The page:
Report: Energy Efficient Arizona

Energy Policy Considerations for the Arizona Corporation Commission

Released by: Arizona PIRG Education Fund

The Arizona Corporation Commission (Commission) was established in 1912 by the Arizona Constitution as a popularly elected body charged with regulating public utilities, corporate filings and securities, and railroad and pipeline safety. Sixteen electric utilities, seven natural gas utilities and more than 350 private water and sewer utilities fall under the purview of the Commission. This fall, Arizona voters will elect two commissioners to the Commission.

The candidates elected in the 2010 election for the Commission will guide Arizona’s energy policy into the future. Arizona now relies primarily on a mixture of inefficient and unclean energy resources. Coal, natural gas, nuclear power and petroleum account for 95 percent of Arizona’s primary energy consumption. Each of these energy resources poses significant economic and environmental risks.

Arizona’s Black Mesa coal field produces approximately 12 million tons of coal per year. Coal is also imported from New Mexico, Colorado and Utah. The U.S. Environmental Protection Agency (U.S. EPA) has identified nine—the second-most in the nation—“high hazard potential” coal waste dumps in Arizona. These are sites at which dam failure would likely cause loss of human life.

Fossil fuel production will require an estimated national expenditure of $23 trillion between 2010 and 2030. Ten percent of household income in Arizona goes to energy purchases, representing a direct transfer of wealth to companies and governments located outside the state and, in many cases, outside the country. Additionally, fossil fuel production has been identified as a cause of rising temperatures, which are predicted to cause decreased precipitation and exacerbate drought conditions in the already arid Southwest.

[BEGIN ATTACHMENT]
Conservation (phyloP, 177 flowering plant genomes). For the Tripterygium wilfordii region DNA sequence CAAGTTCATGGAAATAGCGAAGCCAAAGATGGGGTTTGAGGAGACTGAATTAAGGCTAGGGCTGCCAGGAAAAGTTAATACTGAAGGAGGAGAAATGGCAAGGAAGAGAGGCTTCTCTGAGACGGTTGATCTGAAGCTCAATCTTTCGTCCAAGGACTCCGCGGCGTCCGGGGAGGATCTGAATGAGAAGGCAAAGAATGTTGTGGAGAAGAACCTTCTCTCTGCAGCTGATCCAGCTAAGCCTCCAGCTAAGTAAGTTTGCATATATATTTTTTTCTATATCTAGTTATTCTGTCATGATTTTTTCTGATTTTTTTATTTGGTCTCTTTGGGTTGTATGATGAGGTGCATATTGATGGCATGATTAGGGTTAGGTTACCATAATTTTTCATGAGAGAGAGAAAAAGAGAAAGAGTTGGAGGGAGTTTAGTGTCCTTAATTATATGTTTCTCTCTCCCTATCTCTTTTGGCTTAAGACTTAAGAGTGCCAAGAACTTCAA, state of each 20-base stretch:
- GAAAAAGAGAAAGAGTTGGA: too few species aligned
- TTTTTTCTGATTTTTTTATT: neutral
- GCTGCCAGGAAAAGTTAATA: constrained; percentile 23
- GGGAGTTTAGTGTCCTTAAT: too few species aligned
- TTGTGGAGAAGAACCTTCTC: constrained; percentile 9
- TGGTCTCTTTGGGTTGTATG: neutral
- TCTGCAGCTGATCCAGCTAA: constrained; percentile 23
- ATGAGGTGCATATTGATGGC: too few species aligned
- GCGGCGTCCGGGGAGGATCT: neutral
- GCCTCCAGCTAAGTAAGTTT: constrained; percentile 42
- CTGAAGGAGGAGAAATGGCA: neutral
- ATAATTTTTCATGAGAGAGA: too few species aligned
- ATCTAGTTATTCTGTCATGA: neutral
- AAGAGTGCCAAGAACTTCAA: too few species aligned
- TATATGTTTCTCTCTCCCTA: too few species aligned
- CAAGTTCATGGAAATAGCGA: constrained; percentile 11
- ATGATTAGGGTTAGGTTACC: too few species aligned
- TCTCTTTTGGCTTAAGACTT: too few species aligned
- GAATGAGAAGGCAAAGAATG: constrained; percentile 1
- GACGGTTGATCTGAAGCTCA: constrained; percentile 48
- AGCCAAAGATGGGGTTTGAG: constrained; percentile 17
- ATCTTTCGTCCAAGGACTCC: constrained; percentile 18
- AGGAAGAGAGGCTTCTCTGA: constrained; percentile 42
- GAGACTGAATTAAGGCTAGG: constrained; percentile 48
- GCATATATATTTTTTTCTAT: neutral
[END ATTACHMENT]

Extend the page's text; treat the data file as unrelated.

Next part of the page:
Palo Verde, the nation’s largest nuclear plant, is located in Arizona. The Palo Verde nuclear plants continued functionality requires uranium mining in Tuba City and Monument Valley and the use of more than 20 billion gallons of water annually for cooling purposes. Nuclear energy is relatively inefficient economically, producing one-fifth of the electricity per dollar than that saved by energy efficiency and three-quarters of the electricity a single solar thermal power plant provides.

Energy Policy Considerations for the Arizona Corporation Commission defines the programs and policies required to facilitate a transition from an energy portfolio dominated by inefficient and nonrenewable resources to one comprised of energy efficient and renewable resources. First, we define energy efficiency, which benefits all sectors of the economy by reducing the amount of energy needed to perform particular tasks. Second, we describe demand response, which promotes efficient energy production and consumption by reducing energy demand during peak production and consumption hours. Third, we explain renewable energy, which is a broad category of energy resources that provide economically stable and environmentally friendly electric power. Last, we discuss transmission, which is the infrastructure required to transport electricity from production to consumption and is deeply intertwined in the transition from non-renewable to renewable energy production.

Energy Policy Considerations for the Arizona Corporation Commission is meant to be a primer, not a comprehensive document. The policy considerations are based on recommendations from energy advocates in Arizona. The appendices provide resources on each of the topics covered in the briefing book and describe the nexus of energy production and water conservation. Additional documents can be found on the Commission’s Web site or directly through the utilities.

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